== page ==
Ruby







Ruby


 

The History of West Virginia, Old and New

Published 1923, The American Historical Society, Inc.,

Chicago and New York, Volume III,

pg. 549

Raleigh

WILLIAM H. RUBY, vice president and general manager of the Trace Fork
Coal Company, on the Virginian Railroad, one mile west of Mullens, general
manager of the Wilton Smokeless Coal Company, and president of the Spencer
Fork Coal Company on Piney branch of the same road, is one of the well
known figures in coal mining circles of Wyoming County. He has been identified
with one branch or another of this industry since boyhood, and his advancement
therein has been gained through sheer merit and not because of any fortuitous
chance or lucky circumstance.

Mr. Ruby was born at Cincinnati, Ohio, July 19, 1887, and is a son of
William Frederick and Minnie (Gilcher)

Ruby, natives of Germany. William Frederick Ruby was only twelve years
of age when he made the journey to

America alone to join four brothers and a sister, who had preceded
him to Cincinnati. For a period of thirty-six years he was identified with
the Fleischman Yeast Company, and during a large part of this time was
a foreman and one of the company’s most trusted employes. He retired two
years prior to his death, which occurred in 1921, at Cincinnati, when he
was sixty-three years of age. He was a faithful member of the Lutheran
Church, to which also belongs his wife, who was three years of age when
brought by her parents to the United States, and who is now a resident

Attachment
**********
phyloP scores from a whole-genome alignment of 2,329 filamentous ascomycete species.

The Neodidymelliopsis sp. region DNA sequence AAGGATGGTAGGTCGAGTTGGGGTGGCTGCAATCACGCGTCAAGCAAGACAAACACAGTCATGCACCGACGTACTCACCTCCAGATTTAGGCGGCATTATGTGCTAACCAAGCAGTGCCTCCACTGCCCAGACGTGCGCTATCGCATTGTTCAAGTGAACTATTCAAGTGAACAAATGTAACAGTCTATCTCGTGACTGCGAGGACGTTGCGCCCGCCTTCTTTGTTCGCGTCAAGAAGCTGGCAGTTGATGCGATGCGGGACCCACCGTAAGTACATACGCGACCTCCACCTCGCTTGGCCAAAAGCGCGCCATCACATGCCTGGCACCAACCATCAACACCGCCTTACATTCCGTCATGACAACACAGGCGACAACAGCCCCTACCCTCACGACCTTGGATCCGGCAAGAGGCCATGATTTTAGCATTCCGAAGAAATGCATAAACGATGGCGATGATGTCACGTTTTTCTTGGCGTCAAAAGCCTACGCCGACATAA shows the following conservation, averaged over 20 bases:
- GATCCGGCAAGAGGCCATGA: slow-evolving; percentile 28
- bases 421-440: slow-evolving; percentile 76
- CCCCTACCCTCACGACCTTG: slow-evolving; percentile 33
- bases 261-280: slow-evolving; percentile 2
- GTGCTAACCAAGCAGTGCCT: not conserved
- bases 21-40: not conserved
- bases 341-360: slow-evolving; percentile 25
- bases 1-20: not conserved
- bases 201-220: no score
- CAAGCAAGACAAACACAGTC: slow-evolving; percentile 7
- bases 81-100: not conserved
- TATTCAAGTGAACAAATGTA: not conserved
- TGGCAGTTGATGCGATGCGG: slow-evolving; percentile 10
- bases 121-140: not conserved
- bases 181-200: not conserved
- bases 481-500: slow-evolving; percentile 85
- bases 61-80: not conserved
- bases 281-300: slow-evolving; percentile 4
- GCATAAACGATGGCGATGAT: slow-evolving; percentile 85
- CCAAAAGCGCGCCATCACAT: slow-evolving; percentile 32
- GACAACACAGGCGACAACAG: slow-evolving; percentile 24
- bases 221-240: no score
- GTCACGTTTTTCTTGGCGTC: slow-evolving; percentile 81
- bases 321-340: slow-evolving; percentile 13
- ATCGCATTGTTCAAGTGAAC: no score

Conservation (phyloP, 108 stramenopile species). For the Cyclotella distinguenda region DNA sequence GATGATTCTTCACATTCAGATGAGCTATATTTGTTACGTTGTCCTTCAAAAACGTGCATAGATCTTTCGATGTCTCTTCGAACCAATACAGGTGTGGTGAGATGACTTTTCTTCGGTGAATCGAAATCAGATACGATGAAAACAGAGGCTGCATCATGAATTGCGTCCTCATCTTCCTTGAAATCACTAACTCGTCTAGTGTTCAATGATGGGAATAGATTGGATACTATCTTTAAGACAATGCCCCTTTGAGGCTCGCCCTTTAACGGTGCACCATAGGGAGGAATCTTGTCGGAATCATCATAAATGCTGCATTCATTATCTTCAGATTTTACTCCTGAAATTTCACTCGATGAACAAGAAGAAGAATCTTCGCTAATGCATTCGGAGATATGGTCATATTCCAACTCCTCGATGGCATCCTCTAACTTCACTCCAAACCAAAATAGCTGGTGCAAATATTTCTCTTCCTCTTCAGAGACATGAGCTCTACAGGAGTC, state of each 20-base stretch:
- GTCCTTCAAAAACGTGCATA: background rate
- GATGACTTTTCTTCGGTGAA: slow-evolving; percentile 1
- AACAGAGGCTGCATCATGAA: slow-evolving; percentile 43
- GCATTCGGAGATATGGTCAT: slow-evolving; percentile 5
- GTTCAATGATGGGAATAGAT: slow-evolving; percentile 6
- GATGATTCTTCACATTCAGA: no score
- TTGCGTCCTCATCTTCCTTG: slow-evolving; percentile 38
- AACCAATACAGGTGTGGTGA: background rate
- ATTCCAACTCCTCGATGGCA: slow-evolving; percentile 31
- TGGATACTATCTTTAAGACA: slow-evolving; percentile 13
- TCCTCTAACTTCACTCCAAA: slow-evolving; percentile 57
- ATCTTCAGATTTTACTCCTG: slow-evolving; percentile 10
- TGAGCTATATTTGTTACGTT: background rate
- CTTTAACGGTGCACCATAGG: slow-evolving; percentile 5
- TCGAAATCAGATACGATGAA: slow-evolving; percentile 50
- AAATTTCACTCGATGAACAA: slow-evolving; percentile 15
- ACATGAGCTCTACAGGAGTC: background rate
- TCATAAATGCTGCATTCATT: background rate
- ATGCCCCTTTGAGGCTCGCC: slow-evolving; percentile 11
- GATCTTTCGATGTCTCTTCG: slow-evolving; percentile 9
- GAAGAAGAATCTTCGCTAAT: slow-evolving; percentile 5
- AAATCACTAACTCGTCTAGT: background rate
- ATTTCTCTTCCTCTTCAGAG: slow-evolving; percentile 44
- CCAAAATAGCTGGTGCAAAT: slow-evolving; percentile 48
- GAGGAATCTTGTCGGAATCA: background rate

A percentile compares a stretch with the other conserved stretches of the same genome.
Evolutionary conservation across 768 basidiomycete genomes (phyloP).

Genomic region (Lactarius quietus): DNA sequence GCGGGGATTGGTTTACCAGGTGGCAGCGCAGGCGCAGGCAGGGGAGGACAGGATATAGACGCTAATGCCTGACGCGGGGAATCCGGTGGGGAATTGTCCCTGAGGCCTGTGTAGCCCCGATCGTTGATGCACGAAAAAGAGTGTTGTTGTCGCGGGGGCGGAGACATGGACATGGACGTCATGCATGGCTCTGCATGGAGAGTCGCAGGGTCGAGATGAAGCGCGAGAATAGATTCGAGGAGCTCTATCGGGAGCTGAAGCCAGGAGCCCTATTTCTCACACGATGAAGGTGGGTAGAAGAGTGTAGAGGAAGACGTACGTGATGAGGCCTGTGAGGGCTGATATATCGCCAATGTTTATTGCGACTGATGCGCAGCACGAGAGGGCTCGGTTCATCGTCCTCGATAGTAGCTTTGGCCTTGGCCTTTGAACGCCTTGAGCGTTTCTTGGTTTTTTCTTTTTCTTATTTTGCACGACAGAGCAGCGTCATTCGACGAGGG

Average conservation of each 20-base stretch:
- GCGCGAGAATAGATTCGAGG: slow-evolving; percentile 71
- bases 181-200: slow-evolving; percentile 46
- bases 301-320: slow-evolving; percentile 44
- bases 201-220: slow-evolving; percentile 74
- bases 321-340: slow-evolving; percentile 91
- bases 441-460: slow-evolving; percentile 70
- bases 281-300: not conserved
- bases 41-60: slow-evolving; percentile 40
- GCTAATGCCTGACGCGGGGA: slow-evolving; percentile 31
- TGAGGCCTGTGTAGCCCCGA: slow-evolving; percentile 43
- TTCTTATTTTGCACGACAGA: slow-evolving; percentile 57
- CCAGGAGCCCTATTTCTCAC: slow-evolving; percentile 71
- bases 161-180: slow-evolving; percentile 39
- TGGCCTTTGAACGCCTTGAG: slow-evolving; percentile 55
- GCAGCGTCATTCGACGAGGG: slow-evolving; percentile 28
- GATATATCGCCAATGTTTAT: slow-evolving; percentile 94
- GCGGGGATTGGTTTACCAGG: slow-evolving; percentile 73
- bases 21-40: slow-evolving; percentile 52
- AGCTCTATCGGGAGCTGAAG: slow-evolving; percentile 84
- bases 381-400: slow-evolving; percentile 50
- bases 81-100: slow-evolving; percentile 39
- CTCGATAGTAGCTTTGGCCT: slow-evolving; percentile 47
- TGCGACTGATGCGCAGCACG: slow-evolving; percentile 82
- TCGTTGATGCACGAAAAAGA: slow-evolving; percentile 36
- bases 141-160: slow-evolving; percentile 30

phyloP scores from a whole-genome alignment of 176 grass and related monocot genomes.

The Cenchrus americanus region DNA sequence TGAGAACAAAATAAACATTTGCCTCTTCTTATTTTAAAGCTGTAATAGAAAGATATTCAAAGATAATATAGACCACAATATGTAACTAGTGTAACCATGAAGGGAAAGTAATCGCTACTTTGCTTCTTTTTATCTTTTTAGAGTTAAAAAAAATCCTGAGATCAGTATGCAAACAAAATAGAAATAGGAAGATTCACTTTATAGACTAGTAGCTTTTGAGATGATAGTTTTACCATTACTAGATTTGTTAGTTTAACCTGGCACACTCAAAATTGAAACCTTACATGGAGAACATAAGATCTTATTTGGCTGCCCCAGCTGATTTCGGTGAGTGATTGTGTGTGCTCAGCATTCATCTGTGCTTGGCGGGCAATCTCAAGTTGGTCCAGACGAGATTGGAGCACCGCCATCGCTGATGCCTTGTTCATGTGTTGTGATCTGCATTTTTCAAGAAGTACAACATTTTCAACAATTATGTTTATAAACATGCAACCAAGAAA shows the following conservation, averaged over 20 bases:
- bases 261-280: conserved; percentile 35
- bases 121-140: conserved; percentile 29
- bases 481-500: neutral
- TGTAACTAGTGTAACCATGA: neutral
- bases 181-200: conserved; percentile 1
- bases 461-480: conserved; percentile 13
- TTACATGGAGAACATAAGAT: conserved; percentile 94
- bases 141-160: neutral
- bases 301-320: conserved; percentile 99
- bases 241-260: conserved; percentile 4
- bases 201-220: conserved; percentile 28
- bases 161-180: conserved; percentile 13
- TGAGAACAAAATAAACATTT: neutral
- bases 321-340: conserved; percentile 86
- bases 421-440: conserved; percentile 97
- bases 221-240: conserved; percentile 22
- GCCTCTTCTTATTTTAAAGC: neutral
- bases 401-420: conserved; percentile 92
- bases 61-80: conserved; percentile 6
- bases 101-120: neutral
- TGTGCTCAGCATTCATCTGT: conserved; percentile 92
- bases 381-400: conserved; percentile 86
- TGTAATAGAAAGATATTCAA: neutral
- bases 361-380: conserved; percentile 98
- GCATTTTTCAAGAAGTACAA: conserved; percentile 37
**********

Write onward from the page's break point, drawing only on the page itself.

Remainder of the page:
of Cincinnati, aged sixty years. Mr. and Mrs. Ruby were the parents of
two sons: Walter W., sales manager for the Chesapeake & Virginian Coal
Company, at Lynchburg, Virginia; and William H.

William H. Ruby went to the public schools of Cincinnati and as a boy
displayed unusual industry and ambition. As soon as allowed he secured
employment, but after working at unskilled labor for several years came
to the conclusion that he should be better prepared for his struggle with
competition in the business world, and accordingly pursued a course in
general mechanics at the Ohio Mechanical Institute, which he finished at
the age of eighteen years. In 1907 he came to Prince, West Virginia, in
the capacity of rodman for the New River Collieries Company, and at the
end of two years had advanced to assistant in the engineering department.
He then became assistant engineer of the Gulf Smokeless Coal Company at
Tams, Raleigh County, a concern with which he remained for seven years,
at the end of which time he was superintendent of the Hotcoal Mine,

a Gulf Smokeless property. Subsequently for one and one-half years
Mr. Ruby was general superintendent of the Iroquois Coal Mining Company,
and in 1917, with others, purchased the Trace Fork Mine, of which he has
since been vice president and general manager.  During the five years
that he has been in charge there have been made numerous improvements,
including a new tipple, new houses, a new water system and steel mine cars.
Mr. Ruby’s official associates in this company are H. E. Tribou, president
of Tams; and R. F. Wildey, secretary- treasurer, of Tracoal. In April,
1920, Mr. Ruby became one of the organizers of the Wilton Smokeless Coal
Company, of which he is general manager, his associates being: J. B. Clifton,
of Beckley, president; C. H. Meador, Beckley, vice president; and H. R.
Tribou, Tams, secretary and treasurer. Mr. Ruby is a thoroughly

informed coal man, having worked his way up through the various branches
and learning the details of all during his upward climb. He has the full
confidence of his associates and the friendship and loyalty of his men.
He is a republican in his political affiliation, and his religious connection
is with the Lutheran Church, and as a fraternalist he belongs to the Blue
Lodge of Masonry at Tams, of which he is a past master, and the Mystic
Shrine at Charleston.

In June, 1913, Mr. Ruby married Miss Anna Mae Woldey, of Cincinnati,
Ohio, and to this union there have been born two children: William H.,
Jr., and Jack W.

 

Submitted by Valerie Crook

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